Separate audits of Metro-North Railroad and the Long Island Rail Road (LIRR) found they failed to properly manage overtime paid by funds from the American Recovery and Reinvestment Act (ARRA), allowing abuses such as allowing some conductors to charge overtime for tasks such as washing up for work, New York State Comptroller Thomas P. DiNapoli announced today.
“There’s significant room for improvement in how Metro-North and LIRR monitor the hours their employees work,” DiNapoli said. “Federal money came to New York state to help improve our transportation network and we must be good stewards of those funds. The MTA should take a harder look at wasteful spending and work to tighten up its operations.”
The Metro-North audit examined whether $72.3 million in ARRA funds were used efficiently and for authorized purposes at four locations from April 30, 2009 through June 30, 2012. Auditors examined whether employees were paid for only the time they worked, whether overtime was pre-approved and justified and whether the reasons for some of the overtime were sound.
DiNapoli’s auditors found that one of the timekeeping systems in place at Metro North, Crew Management System, did not have a requirement for conductors to sign out manually, so there was not an accurate record of when conductors actually left the facility. In a review of the 10 highest overtime earners who worked a total of 183 hours of overtime over 54 instances during the third quarter ended September 30, 2010, there were no overtime requests to support pre-approval and justification of 136 hours of overtime.
Auditors also questioned whether government funds were wasted by paying conductors 2 hours and 40 minutes of overtime every day for tasks such as changing clothes, traveling to and from project sites and washing up for work. In addition, an unannounced floor check at the Tarrytown Station found a conductor not at his station when a passenger train came through.
DiNapoli recommended that Metro-North:
· Require conductors to electronically sign in and out;
· Monitor time and attendance records;
· Establish agency-wide policies and procedures that govern the use, pre-approval and justification for overtime;
· Monitor conductors to make sure they are on site and working at their assigned posts; and
· Ensure that the most efficient practices are being followed.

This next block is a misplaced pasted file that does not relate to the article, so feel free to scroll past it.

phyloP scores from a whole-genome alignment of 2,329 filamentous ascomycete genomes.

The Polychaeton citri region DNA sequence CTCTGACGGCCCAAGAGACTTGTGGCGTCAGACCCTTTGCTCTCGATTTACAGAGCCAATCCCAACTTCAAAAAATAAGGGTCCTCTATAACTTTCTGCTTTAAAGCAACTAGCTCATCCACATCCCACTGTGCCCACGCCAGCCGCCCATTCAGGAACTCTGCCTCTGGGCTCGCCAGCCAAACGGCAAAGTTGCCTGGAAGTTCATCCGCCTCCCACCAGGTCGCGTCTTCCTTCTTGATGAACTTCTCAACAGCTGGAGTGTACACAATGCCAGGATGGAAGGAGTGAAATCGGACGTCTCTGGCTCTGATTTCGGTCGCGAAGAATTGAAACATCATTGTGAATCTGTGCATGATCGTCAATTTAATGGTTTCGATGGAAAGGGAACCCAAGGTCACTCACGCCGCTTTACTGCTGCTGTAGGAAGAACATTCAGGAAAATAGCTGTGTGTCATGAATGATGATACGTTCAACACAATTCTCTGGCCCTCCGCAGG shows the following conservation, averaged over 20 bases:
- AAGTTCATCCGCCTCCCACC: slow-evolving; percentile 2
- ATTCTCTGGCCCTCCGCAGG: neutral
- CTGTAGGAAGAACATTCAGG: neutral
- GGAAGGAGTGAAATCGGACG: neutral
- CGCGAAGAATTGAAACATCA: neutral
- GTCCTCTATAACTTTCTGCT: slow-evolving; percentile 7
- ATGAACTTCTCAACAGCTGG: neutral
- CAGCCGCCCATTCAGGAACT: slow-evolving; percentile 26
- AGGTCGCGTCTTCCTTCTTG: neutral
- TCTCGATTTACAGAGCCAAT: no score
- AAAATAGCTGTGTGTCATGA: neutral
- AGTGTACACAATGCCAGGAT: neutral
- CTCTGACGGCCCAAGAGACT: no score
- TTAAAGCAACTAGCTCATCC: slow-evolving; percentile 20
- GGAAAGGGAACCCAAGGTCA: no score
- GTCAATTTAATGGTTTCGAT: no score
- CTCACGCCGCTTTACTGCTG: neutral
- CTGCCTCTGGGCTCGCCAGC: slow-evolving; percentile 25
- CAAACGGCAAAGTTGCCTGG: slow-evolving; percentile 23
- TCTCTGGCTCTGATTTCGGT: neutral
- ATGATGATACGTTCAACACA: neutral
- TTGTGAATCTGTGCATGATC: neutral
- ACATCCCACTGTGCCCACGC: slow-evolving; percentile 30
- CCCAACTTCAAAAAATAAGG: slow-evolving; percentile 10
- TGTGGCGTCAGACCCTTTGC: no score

The LIRR audit reviewed whether $102.8 million spent on two ARRA projects during the same time period as the Metro-North audit were properly monitored. Auditors found that the LIRR did not efficiently manage the funds and as a result, employees might have been paid for unnecessary overtime or time that wasn’t worked.
Auditors found no pre-approval was given for the 110 instances of overtime totaling 998 hours in September 2010. For certain employees, LIRR did not have a system in place to verify time or attendance.
A review of three sampled track workers also found excessive overtime. For example, on Sept. 12, 2010, a track foreman claimed 24 consecutive overtime hours, an assistant track supervisor claimed 20.5 consecutive overtime hours while another track foreman claimed 18.5 consecutive hours on the same day. This was repeated two weeks later with 22.5, 18 and 19.5 hours of overtime claimed by the same employees. LIRR officials noted the overtime was consistent with provisions of existing collective bargaining agreements.
DiNapoli recommended that LIRR:
· Establish a process for approving and justifying overtime for certain workers:
· Monitor employees to ensure they are being paid for hours worked;”
· Monitor hours worked consecutively without an off-duty rest period to ensure efficient and safe work practices and customer safety; and
· Implement a time keeping system to accurately record attendance and improve communications between sectors to ensure that changes in assignments are noted properly.
Metro-North and LIRR’s responses to the audits are included in the final audit.